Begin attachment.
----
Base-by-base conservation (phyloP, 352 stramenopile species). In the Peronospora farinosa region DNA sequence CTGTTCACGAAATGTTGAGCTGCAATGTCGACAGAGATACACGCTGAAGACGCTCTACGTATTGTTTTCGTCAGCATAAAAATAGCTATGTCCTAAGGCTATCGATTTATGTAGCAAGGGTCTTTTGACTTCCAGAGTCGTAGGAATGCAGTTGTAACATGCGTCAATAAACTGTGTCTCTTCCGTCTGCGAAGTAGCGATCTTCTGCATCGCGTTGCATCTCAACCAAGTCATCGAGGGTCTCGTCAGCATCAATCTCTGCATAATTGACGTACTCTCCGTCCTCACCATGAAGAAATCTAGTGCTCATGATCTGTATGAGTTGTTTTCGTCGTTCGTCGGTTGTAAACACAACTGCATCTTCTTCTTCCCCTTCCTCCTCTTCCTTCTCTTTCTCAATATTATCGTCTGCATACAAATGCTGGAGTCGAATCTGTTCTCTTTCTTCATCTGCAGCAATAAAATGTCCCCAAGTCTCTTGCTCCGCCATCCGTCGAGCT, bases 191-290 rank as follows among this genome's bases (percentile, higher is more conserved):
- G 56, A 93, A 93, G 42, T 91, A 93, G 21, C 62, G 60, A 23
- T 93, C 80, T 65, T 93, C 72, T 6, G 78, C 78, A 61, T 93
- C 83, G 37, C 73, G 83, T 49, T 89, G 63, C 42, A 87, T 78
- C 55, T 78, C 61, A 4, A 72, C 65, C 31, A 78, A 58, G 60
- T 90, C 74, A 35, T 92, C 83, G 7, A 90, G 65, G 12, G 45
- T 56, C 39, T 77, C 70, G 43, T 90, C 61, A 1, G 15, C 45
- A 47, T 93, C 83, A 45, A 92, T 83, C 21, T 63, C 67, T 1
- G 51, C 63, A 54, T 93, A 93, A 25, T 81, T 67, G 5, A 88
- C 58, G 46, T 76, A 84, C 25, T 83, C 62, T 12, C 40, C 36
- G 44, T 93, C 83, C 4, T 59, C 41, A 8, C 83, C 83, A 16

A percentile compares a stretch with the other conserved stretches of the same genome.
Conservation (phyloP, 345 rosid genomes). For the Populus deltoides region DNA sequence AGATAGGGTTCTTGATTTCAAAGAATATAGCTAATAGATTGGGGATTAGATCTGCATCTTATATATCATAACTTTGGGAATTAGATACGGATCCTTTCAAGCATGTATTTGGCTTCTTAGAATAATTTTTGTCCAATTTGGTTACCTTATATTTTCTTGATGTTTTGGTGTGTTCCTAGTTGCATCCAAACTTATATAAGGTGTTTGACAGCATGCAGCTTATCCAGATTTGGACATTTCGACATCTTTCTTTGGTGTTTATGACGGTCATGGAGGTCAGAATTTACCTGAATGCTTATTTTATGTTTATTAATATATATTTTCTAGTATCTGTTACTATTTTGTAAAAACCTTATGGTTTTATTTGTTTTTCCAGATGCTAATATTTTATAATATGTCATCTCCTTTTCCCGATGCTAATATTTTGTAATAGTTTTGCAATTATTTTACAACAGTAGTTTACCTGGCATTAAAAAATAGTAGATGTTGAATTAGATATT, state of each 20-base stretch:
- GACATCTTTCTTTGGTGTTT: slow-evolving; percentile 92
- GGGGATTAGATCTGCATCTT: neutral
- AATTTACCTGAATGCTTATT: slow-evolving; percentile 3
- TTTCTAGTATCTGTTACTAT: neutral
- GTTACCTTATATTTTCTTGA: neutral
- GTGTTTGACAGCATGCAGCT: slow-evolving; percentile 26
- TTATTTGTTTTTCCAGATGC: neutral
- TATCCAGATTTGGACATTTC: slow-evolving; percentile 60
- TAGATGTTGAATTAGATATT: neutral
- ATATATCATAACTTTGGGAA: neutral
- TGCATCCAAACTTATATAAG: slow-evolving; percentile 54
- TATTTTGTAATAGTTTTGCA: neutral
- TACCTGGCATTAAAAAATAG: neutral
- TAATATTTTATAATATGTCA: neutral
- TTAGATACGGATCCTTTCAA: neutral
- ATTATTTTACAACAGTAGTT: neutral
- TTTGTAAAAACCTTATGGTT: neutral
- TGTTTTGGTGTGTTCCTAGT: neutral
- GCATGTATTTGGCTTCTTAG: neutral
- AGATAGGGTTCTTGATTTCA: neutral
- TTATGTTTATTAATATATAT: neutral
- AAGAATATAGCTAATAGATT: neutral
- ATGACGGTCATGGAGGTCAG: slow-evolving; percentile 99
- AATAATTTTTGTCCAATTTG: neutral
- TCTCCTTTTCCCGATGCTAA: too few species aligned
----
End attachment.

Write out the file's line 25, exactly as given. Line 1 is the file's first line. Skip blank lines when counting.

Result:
- TATTTTGTAATAGTTTTGCA: neutral